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Which Country is Easiest to Open a Bank Account With Minimal

Discuss working and making a living overseas, starting a business, or studying abroad.

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globetrotter
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Which Country is Easiest to Open a Bank Account With Minimal

Post by globetrotter » April 3rd, 2010, 1:43 pm

...With Minimal Hassle?

I want to be able to fly in and tour around for a week or month, walk up to a bank, hand them $1,000 USD and be able to get an ATM card right then and there. This is so that I have assets in multiple locations without having to do the Panama/Isle of Man typical offshore placement of assets. I understand that I don't need to do this just to visit and that is not the point or my goal. I want to have assets spread around the planet with minimal tracking, paperwork, US Government knowledge and hassle.

I want to just fly in, deposit the money, get an ATM card and leave.

If I want to access the money having an international ATM card on the account, one where I can access the money globally, is good but not essential. Wire transfers can move money anywhere if needed.

This is to diversify.

So which countries are easiest? Philippines? Malaysia? Indonesia?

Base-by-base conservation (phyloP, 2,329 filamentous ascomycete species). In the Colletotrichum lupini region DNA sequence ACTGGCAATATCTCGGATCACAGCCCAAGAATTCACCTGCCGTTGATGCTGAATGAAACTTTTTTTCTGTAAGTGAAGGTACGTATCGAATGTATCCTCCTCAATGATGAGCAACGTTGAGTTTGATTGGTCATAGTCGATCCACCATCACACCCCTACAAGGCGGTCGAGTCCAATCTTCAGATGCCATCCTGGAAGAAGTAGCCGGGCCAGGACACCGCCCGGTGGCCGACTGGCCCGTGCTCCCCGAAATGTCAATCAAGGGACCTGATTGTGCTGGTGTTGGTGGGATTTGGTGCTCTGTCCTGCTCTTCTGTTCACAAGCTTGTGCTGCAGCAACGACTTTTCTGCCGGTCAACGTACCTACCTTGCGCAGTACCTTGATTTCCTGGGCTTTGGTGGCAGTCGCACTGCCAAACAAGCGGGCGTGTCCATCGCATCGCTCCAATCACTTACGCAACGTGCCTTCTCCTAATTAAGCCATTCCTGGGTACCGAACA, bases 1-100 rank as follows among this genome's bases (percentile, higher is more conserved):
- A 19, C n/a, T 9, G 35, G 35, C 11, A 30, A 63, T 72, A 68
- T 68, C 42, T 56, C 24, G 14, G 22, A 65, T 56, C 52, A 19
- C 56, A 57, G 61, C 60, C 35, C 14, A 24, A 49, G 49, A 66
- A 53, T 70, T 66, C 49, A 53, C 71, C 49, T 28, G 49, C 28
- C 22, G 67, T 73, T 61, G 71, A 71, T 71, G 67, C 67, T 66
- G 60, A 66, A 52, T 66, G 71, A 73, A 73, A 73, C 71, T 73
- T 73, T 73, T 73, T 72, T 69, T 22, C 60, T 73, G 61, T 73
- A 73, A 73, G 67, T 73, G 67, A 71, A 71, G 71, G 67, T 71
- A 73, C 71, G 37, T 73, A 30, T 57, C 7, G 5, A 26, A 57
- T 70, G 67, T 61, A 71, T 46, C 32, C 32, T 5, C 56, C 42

FuzzX
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Post by FuzzX » April 3rd, 2010, 2:25 pm

I'm reading about a bank in Peru that allows foreigners to open bank accounts with just a passport... when I come across the information again, I'll post it. Also I know in Mexico my then girlfriend opened a banananmex bank account under my name somehow and there was also a money market bank that allowed you to store funds, I have no idea how that worked though. I just stick all my money in traveler's cheques while I'm abroad. I once went to an HSBC and they said that I needed to be a citizen to open a local account....which didn't make much sense because I could withdraw money but not deposit it?

MrPeabody
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Post by MrPeabody » April 3rd, 2010, 7:15 pm

You may want to consider Canadian Banks. They have cross border plans for Americans. Canadian banks are well-managed, and haven't suffered the insolvency problems of the US banks. Also, the Canadian dollar is starting to stengthen, and could be a safe currency to hold money in over the years.

Adama
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Post by Adama » April 4th, 2010, 1:23 am

catameran wrote:You may want to consider Canadian Banks. They have cross border plans for Americans. Canadian banks are well-managed, and haven't suffered the insolvency problems of the US banks. Also, the Canadian dollar is starting to stengthen, and could be a safe currency to hold money in over the years.
Sure, but I do believe if there is a search for assets, the Canadian assets will pop up as quickly as the US ones. I wouldnt use a Canadian bank for asset protection at all. Really Canada is just US-lite, or dare I say, the 53rd US territory.

Mr S
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Post by Mr S » April 4th, 2010, 6:06 pm